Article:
What is interesting about this poem, and makes it relatable to more than those who engage in the habit of smoking, are the occasions and the emotional connections. For example, in this first “heralded” cigarette, the speaker describes that it is not the act of smoking that he misses, but the connection between the” to glowing tips”. After the physical joining of bodies, the ritual smoking is another form of unity. The two disparate cigarettes come together to form “the lights of a single ship”.

He goes on, informing the reader that another kind of cigarette he misses is the one that comes at the “end of a long dinner“. It is an anticipatory cigarette, meaning it fills the space between dinner and the “wine to come“. Again, the cigarette is representative of all the dinners the speaker engaged in and the simple moments of transition. He presents an interesting image at the end of this example, that of a “smoke ring coasting into the chandelier“.

The final example is a cigarette the speaker would indulge in after swimming “on a white beach“. He recalls how he could hold the cigarette in still wet fingers and enjoy this small pleasure after exerting physical effort.


Stanza Three 

The third stanza goes up to twelve lines. Now, the speaker is reflecting on what it means to look back on his life and know that in the future these moments will never again be the same. With the absence of the cigarette, something that was his own choice, and certainly a choice for the better, he will be missing what used to be a crucial part of his life.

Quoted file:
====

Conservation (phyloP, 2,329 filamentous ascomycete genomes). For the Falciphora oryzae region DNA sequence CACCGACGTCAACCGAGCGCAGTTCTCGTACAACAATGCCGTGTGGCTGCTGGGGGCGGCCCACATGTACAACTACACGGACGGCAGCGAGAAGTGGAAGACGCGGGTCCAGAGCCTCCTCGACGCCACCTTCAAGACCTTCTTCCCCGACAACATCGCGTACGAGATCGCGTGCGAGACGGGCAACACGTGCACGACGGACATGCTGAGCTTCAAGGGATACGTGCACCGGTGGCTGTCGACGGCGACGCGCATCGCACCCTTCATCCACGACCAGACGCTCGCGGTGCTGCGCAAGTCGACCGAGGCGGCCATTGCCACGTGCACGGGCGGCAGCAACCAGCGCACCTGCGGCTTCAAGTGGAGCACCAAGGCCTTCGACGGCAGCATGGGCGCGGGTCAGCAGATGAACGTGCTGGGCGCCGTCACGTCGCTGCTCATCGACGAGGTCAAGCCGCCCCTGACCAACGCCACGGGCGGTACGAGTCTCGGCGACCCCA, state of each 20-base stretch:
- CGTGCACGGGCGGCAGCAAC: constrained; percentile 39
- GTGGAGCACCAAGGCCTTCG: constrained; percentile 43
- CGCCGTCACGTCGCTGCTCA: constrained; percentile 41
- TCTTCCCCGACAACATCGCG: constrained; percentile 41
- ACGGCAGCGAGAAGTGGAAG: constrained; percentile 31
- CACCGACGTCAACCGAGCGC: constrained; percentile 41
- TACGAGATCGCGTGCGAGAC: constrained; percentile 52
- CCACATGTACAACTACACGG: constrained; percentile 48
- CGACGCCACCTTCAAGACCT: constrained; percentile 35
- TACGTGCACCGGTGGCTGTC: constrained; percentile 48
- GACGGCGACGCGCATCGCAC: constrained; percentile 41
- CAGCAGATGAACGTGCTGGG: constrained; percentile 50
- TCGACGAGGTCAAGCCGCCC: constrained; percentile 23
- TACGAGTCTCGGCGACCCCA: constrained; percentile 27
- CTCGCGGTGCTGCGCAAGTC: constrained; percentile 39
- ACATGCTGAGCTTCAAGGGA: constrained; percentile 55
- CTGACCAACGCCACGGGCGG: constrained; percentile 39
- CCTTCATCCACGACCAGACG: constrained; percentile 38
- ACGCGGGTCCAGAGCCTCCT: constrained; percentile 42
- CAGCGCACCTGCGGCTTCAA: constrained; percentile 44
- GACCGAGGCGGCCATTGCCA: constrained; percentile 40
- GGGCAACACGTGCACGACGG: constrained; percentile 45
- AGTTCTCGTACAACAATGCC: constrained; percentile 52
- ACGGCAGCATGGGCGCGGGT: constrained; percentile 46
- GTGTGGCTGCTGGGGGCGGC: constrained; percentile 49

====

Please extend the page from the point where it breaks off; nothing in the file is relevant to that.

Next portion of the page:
He thinks of his previous “punctuations / of flame and gesture” and feels bittersweet. But, the memories he has conveyed so far are nothing compared to the cigarette-related moments he misses the most.

The rest of this stanza, and the one that follows, describe how the speaker, as a writer, would “have a little something going“. He would be writing productively and feeling as though he was making real progress toward something important. In this emotionally and mentally satisfying state, as well as with the pleasant sun coming in through his windows and music playing in the background, he would fetch a cigarette. It would come alongside coffee from the kitchen. The two sensations, that of drinking coffee and smoking, would mix together satisfactorily.


Stanza Four 

The fourth stanza of “the best cigarette” is the longest, stretching out to thirteen lines. Somewhat humorously Collin’s speaker describes himself in these moments of history as “his own locomotive”. The cigarette smoke would trail behind him as he walked back to his writing desk. He recalls the puffs of smoke in the air and how they seemed to him then, and still seem now to be “indicators of progress / science and industry and thought”. 

Once again, as was the case and the previous examples in the second stanza, it is not the cigarette itself that is important to the speaker, but the state of mind to which it is related. That kind of cigarette, the one that marks artistic progress, was the speaker states, the best. In the final lines of this poem, Collins continues the imagery of trains and steam. 

He describes moving steadily back into his study and feeling full of “vaporous hope“. The cigarette, and its related parts, which are represented as the functions of a steam engine, are intimately connected to the speaker’s contentment. They allow him to return to his study, and face “all the words in parallel lines“ on the page, ready to forge ahead and make even greater progress in his written endeavors. 

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Emma Baldwin Poetry Expert
Emma graduated from East Carolina University with a BA in English, minor in Creative Writing, BFA in Fine Art, and BA in Art Histories. Literature is one of her greatest passions which she pursues through analyzing poetry on Poem Analysis.